I've had all kinds of extra reasons to think about comfort over the past few months. In a way, this is nothing new. A part of my work involves understanding what comfort is, how it is measured, and especially how it is either promoted or defeated by the design of spaces and places. In some of the experiments I've been doing in my virtual reality lab, I've been doing my best to try to figure out how the design of a domestic space -- a home, in other words -- interacts with the personality of the occupant or owner of that space to generate different kinds of feelings. It's a fascinating question that I can only approach part of the way using my usual arsenal of scientific instruments. Poking and probing at peoples' bodies and minds will only yield so much information I think. In fact, it's starting to seem so complicated that there are times when I feel a little embarrassed by my approach, as if the very idea that I can get close to the deep answers I'm looking for using psychological questionnaires and little body sensors is obviously laughable. But what I've learned so far encourages me to think that I'm on a good path -- that what we can measure will make a difference to how we design, even if we're only really getting a meager slice of the whole pie.
But now I want to get a little more personal about all of this. I've spent this evening, like many others over the past while, wandering around in a house that I only live in part of the time now, looking for somewhere that's comfortable. For instance, if I want to go cocoon with a book or just sit quietly with my thoughts, or write some things down, where do I go? And the answer to that question, I've concluded tonight, is nowhere. There is nowhere in this house that I can sit happily and feel at home. But here's the interesting part of this discovery: maybe that's not such a bad thing.
I had a conversation with my pilgrimage friend Nicole sometime ago. We were on a little pilgrimage at the time (can a pilgrimage even be little? Not so sure about that.) so the fine details of that conversation are lost to me now among the big crashing waves of self-discovery our little group experienced during our adventure. But I do remember her mentioning a friend of hers who deliberately eschewed comfort, and that idea, of veering from shelter, became a kind of mantra for me during the pilgrimage and afterwards as well. So the new angle here is that maybe there are times in one's life when those feelings of comfort are not really the goal. And maybe what my body is telling me in some subtle way is that it's got nothing to do with where I sit or what vista is in front of me or how the chair I'm in is designed or who I'm with. It's got to do with what's going on inside. It's not time to settle. It's time to sort myself out. It's tough. It's....well...uncomfortable. But it's also completely necessary. What's happening to me now, during an epic phase of self-discovery perhaps bigger than any I've experienced before, doesn't feel as though it's being driven at all by the spaces I inhabit. But do the spaces I live in push and prod my thinking in certain directions? It must be so. My other home is a small apartment where I spend about half my time. I don't always feel comfortable there either, but it feels more like a cockpit from which I can steer my psyche with some small semblance of predictability. When I moved there, it was important to me that nothing come through the door, not the smallest household item or piece of furniture, unless it was chosen explicitly by me. I felt a strong desire to control all the variables, to keep things stripped down to the minimum. It wasn't comfort I was going after there, either so much as simplicity, silence and focus.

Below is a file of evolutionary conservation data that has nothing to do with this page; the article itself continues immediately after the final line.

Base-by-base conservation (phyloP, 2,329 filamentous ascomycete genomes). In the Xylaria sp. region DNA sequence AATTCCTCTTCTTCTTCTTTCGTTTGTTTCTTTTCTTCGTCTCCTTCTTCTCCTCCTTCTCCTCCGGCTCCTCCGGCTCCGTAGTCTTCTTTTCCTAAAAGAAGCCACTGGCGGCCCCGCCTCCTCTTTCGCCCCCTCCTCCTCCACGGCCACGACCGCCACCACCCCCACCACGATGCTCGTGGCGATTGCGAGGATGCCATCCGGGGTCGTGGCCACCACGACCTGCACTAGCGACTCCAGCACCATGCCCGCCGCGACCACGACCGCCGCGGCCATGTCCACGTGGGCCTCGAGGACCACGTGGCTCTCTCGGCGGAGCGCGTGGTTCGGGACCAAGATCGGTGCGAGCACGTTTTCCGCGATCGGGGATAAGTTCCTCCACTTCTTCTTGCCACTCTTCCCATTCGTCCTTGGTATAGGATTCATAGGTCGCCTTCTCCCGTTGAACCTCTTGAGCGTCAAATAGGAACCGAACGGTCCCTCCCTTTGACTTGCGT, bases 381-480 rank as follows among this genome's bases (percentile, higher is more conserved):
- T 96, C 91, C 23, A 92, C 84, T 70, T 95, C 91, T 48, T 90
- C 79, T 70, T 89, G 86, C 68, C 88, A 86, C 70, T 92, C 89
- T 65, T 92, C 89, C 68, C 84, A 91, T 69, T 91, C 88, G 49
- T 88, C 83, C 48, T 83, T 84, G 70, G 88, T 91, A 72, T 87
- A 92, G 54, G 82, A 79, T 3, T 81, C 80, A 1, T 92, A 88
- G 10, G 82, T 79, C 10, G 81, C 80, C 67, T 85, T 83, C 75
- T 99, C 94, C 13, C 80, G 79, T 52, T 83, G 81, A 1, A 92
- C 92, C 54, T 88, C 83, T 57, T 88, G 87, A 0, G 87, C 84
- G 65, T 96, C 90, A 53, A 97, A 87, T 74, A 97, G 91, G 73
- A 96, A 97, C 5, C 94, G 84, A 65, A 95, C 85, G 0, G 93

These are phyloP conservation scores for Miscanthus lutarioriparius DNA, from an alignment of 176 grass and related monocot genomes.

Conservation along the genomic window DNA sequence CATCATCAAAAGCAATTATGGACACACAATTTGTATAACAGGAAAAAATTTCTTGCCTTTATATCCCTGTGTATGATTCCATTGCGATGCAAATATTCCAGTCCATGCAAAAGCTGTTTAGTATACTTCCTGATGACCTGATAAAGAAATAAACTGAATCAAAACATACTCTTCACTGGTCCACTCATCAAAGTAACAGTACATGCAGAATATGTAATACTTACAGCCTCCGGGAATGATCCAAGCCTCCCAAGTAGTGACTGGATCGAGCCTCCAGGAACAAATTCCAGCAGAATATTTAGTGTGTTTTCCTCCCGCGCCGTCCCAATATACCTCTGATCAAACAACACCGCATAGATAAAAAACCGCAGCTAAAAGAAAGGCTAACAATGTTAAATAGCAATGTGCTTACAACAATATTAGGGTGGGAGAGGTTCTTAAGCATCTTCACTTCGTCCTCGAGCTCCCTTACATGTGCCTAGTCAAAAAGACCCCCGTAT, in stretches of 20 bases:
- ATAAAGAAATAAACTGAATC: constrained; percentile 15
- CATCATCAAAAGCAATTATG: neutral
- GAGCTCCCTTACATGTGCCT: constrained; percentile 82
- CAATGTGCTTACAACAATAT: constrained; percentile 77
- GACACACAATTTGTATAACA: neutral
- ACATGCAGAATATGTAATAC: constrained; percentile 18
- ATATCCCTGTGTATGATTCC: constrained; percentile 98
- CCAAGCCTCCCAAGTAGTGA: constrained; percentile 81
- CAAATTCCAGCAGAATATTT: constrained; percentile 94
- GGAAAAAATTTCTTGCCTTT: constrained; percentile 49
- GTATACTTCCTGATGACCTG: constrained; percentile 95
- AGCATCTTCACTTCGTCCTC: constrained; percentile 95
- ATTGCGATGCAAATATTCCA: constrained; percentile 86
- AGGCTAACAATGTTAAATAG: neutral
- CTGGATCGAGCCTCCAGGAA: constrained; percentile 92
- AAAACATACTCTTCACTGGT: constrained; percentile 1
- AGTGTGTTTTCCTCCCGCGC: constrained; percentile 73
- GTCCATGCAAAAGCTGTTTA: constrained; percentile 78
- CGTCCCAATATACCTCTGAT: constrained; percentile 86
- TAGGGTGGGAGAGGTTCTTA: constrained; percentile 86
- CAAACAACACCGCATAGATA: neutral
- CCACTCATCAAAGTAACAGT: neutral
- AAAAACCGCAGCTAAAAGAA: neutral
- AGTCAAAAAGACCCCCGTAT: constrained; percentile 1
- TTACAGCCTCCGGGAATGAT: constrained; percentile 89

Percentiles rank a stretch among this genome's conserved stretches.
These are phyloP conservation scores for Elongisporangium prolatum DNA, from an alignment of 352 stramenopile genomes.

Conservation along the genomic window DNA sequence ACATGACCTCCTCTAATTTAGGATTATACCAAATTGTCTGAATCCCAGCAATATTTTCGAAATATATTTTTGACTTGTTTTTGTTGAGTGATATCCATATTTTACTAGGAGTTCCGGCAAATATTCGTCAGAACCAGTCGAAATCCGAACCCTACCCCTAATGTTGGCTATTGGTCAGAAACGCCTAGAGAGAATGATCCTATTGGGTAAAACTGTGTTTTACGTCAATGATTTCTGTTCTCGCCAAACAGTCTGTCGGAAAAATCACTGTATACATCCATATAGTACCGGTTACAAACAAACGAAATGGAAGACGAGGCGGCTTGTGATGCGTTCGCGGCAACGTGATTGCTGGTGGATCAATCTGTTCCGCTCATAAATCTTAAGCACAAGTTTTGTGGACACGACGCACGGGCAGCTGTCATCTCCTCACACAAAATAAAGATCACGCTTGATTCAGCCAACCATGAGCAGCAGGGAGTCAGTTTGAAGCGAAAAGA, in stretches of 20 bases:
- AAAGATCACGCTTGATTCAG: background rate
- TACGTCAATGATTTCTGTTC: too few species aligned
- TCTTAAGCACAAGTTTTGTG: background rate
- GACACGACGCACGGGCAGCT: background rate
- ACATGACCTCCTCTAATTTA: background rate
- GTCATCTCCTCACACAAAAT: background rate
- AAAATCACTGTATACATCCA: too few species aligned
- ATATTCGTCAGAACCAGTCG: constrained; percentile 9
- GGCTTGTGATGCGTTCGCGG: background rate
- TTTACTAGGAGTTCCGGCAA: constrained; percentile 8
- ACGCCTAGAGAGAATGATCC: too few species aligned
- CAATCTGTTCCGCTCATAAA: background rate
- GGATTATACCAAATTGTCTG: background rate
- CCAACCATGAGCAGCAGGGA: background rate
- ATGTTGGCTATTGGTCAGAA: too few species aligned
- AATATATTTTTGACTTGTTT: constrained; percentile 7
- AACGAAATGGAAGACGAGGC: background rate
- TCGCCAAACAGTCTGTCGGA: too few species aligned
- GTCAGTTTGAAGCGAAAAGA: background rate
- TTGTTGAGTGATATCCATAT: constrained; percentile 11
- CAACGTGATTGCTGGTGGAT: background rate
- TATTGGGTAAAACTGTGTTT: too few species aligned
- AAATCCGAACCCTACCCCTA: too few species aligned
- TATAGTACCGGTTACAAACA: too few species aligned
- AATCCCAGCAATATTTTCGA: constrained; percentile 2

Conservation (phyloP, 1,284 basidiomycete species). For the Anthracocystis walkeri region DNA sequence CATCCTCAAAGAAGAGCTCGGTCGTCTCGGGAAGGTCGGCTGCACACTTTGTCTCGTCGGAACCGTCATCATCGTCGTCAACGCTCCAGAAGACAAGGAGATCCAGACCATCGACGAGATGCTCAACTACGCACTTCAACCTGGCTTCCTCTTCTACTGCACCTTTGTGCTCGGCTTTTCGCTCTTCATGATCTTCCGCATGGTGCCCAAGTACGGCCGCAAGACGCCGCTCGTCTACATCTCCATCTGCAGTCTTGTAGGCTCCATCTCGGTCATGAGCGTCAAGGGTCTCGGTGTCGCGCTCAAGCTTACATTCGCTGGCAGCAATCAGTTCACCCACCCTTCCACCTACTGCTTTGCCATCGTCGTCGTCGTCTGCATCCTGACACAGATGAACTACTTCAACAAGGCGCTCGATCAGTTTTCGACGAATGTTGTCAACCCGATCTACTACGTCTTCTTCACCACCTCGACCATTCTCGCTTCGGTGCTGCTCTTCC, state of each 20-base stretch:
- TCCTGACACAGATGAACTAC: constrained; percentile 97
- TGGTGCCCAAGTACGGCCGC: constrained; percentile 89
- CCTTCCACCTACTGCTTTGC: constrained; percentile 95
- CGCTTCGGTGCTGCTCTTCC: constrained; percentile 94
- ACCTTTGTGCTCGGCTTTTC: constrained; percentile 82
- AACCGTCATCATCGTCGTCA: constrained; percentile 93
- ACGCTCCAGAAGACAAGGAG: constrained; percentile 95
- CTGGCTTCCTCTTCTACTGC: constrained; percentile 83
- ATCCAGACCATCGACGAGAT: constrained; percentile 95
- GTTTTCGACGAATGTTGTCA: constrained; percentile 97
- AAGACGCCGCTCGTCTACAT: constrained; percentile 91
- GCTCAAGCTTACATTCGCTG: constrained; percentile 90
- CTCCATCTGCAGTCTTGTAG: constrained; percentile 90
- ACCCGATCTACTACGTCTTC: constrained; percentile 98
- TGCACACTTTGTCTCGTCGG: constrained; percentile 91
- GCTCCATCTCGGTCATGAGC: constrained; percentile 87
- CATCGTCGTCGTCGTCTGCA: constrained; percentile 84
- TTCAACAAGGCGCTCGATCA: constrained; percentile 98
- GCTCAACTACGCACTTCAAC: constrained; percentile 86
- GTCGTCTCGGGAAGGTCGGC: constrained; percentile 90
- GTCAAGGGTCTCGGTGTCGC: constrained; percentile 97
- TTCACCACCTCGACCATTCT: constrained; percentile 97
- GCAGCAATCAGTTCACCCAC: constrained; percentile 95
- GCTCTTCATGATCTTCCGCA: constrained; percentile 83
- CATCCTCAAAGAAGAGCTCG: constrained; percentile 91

The relationship between place and person is an evolving and complicated dance that can either promote or impede the process of self-discovery. I've written about this stuff and I've obtained funding to study it and I've conducted the experiments and drawn all the graphs to try to account for some of the simpler aspects of this relationship. But now I'm living the crash course. I don't always like it. It isn't natural to sit with discomfort. But it is transformative.